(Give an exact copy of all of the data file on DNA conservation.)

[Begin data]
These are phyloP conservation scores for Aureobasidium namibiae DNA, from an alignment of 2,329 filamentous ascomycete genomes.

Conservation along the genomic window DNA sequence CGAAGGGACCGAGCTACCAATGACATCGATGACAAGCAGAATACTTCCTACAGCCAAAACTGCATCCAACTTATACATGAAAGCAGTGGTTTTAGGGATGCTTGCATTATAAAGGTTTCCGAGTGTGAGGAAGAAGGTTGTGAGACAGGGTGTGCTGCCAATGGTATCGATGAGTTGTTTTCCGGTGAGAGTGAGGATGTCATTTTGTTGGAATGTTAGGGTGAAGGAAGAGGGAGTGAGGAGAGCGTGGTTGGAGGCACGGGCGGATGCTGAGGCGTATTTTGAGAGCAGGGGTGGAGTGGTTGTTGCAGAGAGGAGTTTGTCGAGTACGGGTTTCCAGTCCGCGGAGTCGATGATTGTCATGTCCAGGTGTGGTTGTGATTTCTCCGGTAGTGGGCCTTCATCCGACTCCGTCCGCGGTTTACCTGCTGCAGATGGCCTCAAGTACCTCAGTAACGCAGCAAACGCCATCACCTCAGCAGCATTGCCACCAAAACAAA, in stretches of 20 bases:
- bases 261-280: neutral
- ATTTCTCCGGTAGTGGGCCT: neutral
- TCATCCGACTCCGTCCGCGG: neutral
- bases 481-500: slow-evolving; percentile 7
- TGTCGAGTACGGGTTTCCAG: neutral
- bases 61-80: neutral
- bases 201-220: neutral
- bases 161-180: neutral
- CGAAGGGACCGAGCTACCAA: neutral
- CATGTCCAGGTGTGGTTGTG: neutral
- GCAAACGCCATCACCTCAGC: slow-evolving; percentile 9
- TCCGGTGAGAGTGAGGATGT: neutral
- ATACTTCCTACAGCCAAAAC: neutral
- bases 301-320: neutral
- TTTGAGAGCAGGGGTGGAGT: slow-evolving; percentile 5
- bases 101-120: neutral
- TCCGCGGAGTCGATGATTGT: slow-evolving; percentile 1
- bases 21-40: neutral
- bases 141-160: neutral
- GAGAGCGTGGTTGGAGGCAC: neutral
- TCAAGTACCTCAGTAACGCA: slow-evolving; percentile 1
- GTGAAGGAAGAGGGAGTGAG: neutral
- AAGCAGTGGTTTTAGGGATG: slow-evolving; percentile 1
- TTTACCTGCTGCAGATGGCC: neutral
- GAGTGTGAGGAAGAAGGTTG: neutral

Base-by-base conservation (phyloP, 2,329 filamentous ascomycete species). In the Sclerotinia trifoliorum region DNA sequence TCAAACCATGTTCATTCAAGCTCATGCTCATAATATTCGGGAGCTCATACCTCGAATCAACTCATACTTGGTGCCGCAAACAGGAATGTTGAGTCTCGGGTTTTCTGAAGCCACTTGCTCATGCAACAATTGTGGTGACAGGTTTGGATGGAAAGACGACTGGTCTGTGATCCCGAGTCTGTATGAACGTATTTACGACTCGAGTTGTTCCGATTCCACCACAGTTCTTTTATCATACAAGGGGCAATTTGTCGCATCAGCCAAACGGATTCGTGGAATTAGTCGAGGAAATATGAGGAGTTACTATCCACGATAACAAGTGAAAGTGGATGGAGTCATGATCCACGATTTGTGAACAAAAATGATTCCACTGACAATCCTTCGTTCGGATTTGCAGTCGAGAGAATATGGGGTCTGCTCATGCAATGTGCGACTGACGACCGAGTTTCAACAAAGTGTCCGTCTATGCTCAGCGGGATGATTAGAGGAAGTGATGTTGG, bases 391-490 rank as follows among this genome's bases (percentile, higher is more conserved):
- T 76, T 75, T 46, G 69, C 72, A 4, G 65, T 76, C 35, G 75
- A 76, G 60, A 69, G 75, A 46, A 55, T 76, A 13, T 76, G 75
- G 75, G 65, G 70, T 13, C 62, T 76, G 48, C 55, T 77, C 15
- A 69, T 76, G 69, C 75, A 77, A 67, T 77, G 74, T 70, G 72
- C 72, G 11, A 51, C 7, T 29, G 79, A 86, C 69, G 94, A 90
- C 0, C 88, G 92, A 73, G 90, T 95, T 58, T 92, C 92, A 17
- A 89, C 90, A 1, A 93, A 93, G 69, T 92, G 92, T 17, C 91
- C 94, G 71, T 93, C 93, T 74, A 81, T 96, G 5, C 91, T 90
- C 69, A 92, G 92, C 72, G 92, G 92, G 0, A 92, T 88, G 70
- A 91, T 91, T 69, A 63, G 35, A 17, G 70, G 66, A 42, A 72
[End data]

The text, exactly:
These are phyloP conservation scores for Aureobasidium namibiae DNA, from an alignment of 2,329 filamentous ascomycete genomes.

Conservation along the genomic window DNA sequence CGAAGGGACCGAGCTACCAATGACATCGATGACAAGCAGAATACTTCCTACAGCCAAAACTGCATCCAACTTATACATGAAAGCAGTGGTTTTAGGGATGCTTGCATTATAAAGGTTTCCGAGTGTGAGGAAGAAGGTTGTGAGACAGGGTGTGCTGCCAATGGTATCGATGAGTTGTTTTCCGGTGAGAGTGAGGATGTCATTTTGTTGGAATGTTAGGGTGAAGGAAGAGGGAGTGAGGAGAGCGTGGTTGGAGGCACGGGCGGATGCTGAGGCGTATTTTGAGAGCAGGGGTGGAGTGGTTGTTGCAGAGAGGAGTTTGTCGAGTACGGGTTTCCAGTCCGCGGAGTCGATGATTGTCATGTCCAGGTGTGGTTGTGATTTCTCCGGTAGTGGGCCTTCATCCGACTCCGTCCGCGGTTTACCTGCTGCAGATGGCCTCAAGTACCTCAGTAACGCAGCAAACGCCATCACCTCAGCAGCATTGCCACCAAAACAAA, in stretches of 20 bases:
- bases 261-280: neutral
- ATTTCTCCGGTAGTGGGCCT: neutral
- TCATCCGACTCCGTCCGCGG: neutral
- bases 481-500: slow-evolving; percentile 7
- TGTCGAGTACGGGTTTCCAG: neutral
- bases 61-80: neutral
- bases 201-220: neutral
- bases 161-180: neutral
- CGAAGGGACCGAGCTACCAA: neutral
- CATGTCCAGGTGTGGTTGTG: neutral
- GCAAACGCCATCACCTCAGC: slow-evolving; percentile 9
- TCCGGTGAGAGTGAGGATGT: neutral
- ATACTTCCTACAGCCAAAAC: neutral
- bases 301-320: neutral
- TTTGAGAGCAGGGGTGGAGT: slow-evolving; percentile 5
- bases 101-120: neutral
- TCCGCGGAGTCGATGATTGT: slow-evolving; percentile 1
- bases 21-40: neutral
- bases 141-160: neutral
- GAGAGCGTGGTTGGAGGCAC: neutral
- TCAAGTACCTCAGTAACGCA: slow-evolving; percentile 1
- GTGAAGGAAGAGGGAGTGAG: neutral
- AAGCAGTGGTTTTAGGGATG: slow-evolving; percentile 1
- TTTACCTGCTGCAGATGGCC: neutral
- GAGTGTGAGGAAGAAGGTTG: neutral

Base-by-base conservation (phyloP, 2,329 filamentous ascomycete species). In the Sclerotinia trifoliorum region DNA sequence TCAAACCATGTTCATTCAAGCTCATGCTCATAATATTCGGGAGCTCATACCTCGAATCAACTCATACTTGGTGCCGCAAACAGGAATGTTGAGTCTCGGGTTTTCTGAAGCCACTTGCTCATGCAACAATTGTGGTGACAGGTTTGGATGGAAAGACGACTGGTCTGTGATCCCGAGTCTGTATGAACGTATTTACGACTCGAGTTGTTCCGATTCCACCACAGTTCTTTTATCATACAAGGGGCAATTTGTCGCATCAGCCAAACGGATTCGTGGAATTAGTCGAGGAAATATGAGGAGTTACTATCCACGATAACAAGTGAAAGTGGATGGAGTCATGATCCACGATTTGTGAACAAAAATGATTCCACTGACAATCCTTCGTTCGGATTTGCAGTCGAGAGAATATGGGGTCTGCTCATGCAATGTGCGACTGACGACCGAGTTTCAACAAAGTGTCCGTCTATGCTCAGCGGGATGATTAGAGGAAGTGATGTTGG, bases 391-490 rank as follows among this genome's bases (percentile, higher is more conserved):
- T 76, T 75, T 46, G 69, C 72, A 4, G 65, T 76, C 35, G 75
- A 76, G 60, A 69, G 75, A 46, A 55, T 76, A 13, T 76, G 75
- G 75, G 65, G 70, T 13, C 62, T 76, G 48, C 55, T 77, C 15
- A 69, T 76, G 69, C 75, A 77, A 67, T 77, G 74, T 70, G 72
- C 72, G 11, A 51, C 7, T 29, G 79, A 86, C 69, G 94, A 90
- C 0, C 88, G 92, A 73, G 90, T 95, T 58, T 92, C 92, A 17
- A 89, C 90, A 1, A 93, A 93, G 69, T 92, G 92, T 17, C 91
- C 94, G 71, T 93, C 93, T 74, A 81, T 96, G 5, C 91, T 90
- C 69, A 92, G 92, C 72, G 92, G 92, G 0, A 92, T 88, G 70
- A 91, T 91, T 69, A 63, G 35, A 17, G 70, G 66, A 42, A 72